Prepping For The Experience

We arrive. Perhaps it’s for a meeting at an office building we’ve never visited before. We circle the neighborhood to find a parking space. Or we’re traveling again to a favorite city such as New York and Paris. This time we’ll use the subway aka Metro. Maybe it’s a brand new destination. We’ll rely on Google maps. Hey, wait …where are we again?  We’ve gone from point A to B without understanding the bigger picture. Sound familiar?
How we land affects what happens next. Prepping ahead paves the way to a smooth arrival and extraordinary experience. Here are some ways to get ready!
  • Before you leave, be clear about what’s most important to you.  How do you want to show up? When you finally land in the airline seat or the boardroom chair, feeling the fabric and or “Hands on the Chair”* remind yourself beforethe meeting or journey begins about your values for the experience.  What’s your intention? Ask others in the room and or traveling with you what they envision as well. Feeling heard and understood will create positive momentum for everyone’s experience.

Whether it’s talking with your  team or travel agent, imagine how you want things to unfold. Envisioning what we’re hoping creates a natural cascading progression of “next” activities different from past paradigms. With a clear vision we ask the right questions. We pack correctly. We “roll with the punches”. Travel delays are just that…travel delays and nothing more.  When clear on our intention, we trust, take action and then can let things unfold.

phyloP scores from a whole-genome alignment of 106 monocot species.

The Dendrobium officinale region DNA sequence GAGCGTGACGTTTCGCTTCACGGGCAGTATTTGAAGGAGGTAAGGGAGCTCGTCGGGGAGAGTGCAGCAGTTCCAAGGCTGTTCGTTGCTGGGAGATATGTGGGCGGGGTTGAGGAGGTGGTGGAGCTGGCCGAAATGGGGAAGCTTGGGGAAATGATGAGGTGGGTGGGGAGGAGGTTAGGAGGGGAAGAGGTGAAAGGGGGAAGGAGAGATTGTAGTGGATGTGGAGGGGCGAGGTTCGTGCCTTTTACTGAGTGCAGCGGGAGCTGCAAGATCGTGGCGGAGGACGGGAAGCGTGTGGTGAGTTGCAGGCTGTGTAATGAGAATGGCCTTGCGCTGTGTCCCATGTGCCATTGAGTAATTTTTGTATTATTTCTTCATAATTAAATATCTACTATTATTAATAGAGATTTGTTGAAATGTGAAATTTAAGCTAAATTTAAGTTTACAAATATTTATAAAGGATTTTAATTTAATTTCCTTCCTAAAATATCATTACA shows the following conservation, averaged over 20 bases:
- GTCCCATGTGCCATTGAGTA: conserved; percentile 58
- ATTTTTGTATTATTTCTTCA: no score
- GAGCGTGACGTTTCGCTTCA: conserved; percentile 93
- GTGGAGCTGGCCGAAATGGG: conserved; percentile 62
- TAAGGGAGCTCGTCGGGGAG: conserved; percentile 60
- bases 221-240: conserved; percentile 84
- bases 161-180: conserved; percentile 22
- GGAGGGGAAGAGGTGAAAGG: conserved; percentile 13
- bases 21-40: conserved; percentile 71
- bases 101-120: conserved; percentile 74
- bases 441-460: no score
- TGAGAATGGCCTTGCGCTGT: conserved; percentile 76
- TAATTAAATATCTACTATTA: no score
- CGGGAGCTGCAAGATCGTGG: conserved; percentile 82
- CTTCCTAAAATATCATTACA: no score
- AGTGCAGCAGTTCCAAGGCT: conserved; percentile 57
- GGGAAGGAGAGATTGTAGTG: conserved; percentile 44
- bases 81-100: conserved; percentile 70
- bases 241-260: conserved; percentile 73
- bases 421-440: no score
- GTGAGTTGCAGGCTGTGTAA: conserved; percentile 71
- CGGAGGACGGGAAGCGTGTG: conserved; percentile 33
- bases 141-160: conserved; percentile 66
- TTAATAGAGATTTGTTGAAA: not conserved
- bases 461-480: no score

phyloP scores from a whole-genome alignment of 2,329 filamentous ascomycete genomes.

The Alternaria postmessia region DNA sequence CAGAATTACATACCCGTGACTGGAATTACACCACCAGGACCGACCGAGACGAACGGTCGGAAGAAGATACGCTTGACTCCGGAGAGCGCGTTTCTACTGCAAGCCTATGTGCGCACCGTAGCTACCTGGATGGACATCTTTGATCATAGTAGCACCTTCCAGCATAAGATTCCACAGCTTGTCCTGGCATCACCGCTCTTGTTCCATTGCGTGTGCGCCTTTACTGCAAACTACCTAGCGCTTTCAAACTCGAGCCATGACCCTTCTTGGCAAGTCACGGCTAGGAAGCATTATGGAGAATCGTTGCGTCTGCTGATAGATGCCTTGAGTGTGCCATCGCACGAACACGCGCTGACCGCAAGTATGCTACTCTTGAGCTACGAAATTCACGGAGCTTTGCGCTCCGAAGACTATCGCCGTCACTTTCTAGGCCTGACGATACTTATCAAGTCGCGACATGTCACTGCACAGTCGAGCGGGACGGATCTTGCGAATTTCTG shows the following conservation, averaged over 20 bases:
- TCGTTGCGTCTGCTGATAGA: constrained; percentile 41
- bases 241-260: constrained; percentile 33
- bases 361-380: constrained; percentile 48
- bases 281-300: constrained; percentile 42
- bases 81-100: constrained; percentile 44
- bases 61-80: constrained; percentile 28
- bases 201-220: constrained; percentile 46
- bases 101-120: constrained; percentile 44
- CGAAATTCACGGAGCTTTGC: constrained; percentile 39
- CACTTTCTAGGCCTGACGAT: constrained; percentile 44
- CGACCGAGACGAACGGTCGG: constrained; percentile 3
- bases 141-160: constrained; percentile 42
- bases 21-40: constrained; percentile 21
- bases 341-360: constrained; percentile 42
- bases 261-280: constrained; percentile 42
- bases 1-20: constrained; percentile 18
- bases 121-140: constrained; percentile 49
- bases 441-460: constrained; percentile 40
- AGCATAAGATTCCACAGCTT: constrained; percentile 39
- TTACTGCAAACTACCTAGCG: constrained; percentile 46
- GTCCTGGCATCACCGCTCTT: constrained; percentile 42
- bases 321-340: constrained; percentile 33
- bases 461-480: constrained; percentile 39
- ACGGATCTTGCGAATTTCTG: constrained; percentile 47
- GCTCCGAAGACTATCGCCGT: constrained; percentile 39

• Look at a map.  Understand the location and acquaint yourself with the layout. As much as we might use our phone, discerning the bigger picture roots us in a place. It helps us understand where we are literally, that tiny tiny dot on the map of the world, garnering perspective. Also when planning an agenda or tourist activities we can determine the best geographic flow of activities and not waste time on additional commuting between places. This especially applies when planning a day of sales calls!
  • After figuring out the bigger picture determine your desired “points of interest”.  Reaching the top of the Eiffel Tower is a “Must Do” activity, for example, followed by a neighborhood tour in the Marais, big to small. The same can be said about a meeting agenda.  Determine the big picture and then dig into the “How to” details.
We need to take responsibility for ourselves.  Even when hiring a tour guide, we’ll see more when we’ve planned and learned before the outing. Where are you?  Who are you showing up as?  What are people doing around you?  It’s like a math problem as a young child: if you’re still figuring out the math facts, you’ll miss the great opportunity to glean the concept. When we’ve done a little internal and external reconnaissance, thoughtful experiences will ensue.
* Search Inside Yourself Practice

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